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    On the other hand, there’s a lot of opportunity for improvement in a Squier Tele. It’s not a custom shop prize, but it’s a decent instrument that can play and sound great. And it’s certainly worth a new $100 pickup if you like the way it feels and plays. The Duncan Little 59 is a very nice, medium output, jazzy, humbucking Tele neck pup that I like a lot. I also loved the Duncan Hot Rails Tele neck pup that I tried on a lark in a ratty Am Standard and ended up using on many gigs. With treble rolled off a bit, it was pretty sweet despite being a high output pup intended for rockers and metal heads. But it still excels as a versatile, modern high output pup. I think it cost me about $75 at the time - this was 20+ years ago, but they still make it AFAIK.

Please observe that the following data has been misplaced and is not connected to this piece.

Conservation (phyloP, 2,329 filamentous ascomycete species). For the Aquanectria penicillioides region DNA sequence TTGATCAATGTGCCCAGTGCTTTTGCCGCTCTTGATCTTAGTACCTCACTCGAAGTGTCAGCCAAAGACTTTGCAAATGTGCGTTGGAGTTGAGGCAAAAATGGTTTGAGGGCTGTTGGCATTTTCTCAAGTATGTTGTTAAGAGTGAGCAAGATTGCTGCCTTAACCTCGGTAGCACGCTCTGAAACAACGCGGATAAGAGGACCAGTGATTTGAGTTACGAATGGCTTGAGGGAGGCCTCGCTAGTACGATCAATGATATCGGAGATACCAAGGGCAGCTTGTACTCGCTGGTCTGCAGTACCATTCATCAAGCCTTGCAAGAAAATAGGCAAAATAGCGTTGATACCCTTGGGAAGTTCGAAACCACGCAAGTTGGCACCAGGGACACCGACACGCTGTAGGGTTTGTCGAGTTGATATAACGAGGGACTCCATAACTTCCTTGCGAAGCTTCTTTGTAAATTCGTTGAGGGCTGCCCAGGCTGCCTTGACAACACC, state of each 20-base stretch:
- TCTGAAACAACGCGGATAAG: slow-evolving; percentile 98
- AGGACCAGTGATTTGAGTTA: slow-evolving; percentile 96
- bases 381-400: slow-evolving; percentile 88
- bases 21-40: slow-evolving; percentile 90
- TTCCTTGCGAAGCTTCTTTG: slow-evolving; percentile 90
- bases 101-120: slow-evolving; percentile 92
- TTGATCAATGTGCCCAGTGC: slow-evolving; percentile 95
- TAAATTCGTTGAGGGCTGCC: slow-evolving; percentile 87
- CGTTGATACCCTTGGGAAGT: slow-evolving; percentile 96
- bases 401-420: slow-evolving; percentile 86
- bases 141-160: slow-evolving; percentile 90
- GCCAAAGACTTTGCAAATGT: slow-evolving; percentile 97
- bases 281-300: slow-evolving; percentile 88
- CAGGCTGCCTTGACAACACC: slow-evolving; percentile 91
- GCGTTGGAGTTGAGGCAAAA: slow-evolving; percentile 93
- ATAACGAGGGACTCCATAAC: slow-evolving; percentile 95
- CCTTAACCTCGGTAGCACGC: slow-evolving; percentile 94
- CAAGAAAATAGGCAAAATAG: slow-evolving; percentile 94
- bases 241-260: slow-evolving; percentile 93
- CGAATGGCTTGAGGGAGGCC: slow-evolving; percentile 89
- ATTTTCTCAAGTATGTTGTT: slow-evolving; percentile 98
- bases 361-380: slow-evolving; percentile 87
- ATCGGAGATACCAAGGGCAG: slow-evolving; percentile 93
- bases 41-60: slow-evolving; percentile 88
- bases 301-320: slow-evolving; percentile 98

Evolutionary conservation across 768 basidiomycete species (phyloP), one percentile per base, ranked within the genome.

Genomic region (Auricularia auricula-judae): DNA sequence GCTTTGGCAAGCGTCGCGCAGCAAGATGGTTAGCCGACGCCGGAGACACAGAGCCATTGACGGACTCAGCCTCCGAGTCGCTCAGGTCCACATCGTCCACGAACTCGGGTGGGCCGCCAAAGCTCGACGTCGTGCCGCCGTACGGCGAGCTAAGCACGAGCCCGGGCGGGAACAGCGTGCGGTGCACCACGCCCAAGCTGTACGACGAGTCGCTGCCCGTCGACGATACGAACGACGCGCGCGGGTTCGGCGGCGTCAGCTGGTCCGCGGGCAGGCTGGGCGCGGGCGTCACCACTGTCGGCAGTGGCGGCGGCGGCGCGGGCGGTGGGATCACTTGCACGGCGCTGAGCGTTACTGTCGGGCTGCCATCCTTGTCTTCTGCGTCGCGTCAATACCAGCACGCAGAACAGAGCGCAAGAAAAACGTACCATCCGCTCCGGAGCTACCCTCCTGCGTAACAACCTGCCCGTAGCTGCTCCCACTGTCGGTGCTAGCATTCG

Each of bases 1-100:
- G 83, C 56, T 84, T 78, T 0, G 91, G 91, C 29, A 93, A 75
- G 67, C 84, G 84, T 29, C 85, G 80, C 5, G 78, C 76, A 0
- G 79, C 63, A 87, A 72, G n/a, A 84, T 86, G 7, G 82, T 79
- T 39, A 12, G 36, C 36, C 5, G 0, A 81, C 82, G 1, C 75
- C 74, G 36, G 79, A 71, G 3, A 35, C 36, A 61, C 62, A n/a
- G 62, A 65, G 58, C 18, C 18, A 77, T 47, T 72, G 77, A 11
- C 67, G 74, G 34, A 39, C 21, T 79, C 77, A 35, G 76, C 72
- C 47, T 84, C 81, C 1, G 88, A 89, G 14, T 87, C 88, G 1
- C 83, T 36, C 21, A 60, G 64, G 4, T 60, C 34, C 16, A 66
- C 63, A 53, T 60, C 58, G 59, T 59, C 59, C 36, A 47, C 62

I’ve found the hardware on inexpensive instruments to be inconsistent. If it plays well, intonation is fine, pressure points like the bridge saddles aren’t breaking strings, pots are quiet, jacks and switches are tight, etc, I see no reason to change them. You could easily dump $500+ into upgrading bridge / tailpiece, nut, tuners, pots etc. Reaching that level of investment in a Squier has to be an affair of the heart - it doesn’t make sense to me unless you just plain love something about yours. But focused improvement like a better pickup or good bridge saddles with smoother, finer adjustment screws can really make a cost effective improvement well worth it to many of us.

  5. #4

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    @Simply -- welcome to the Forum!

    We love recommending people spend their money on gear around here, so you're in the right place!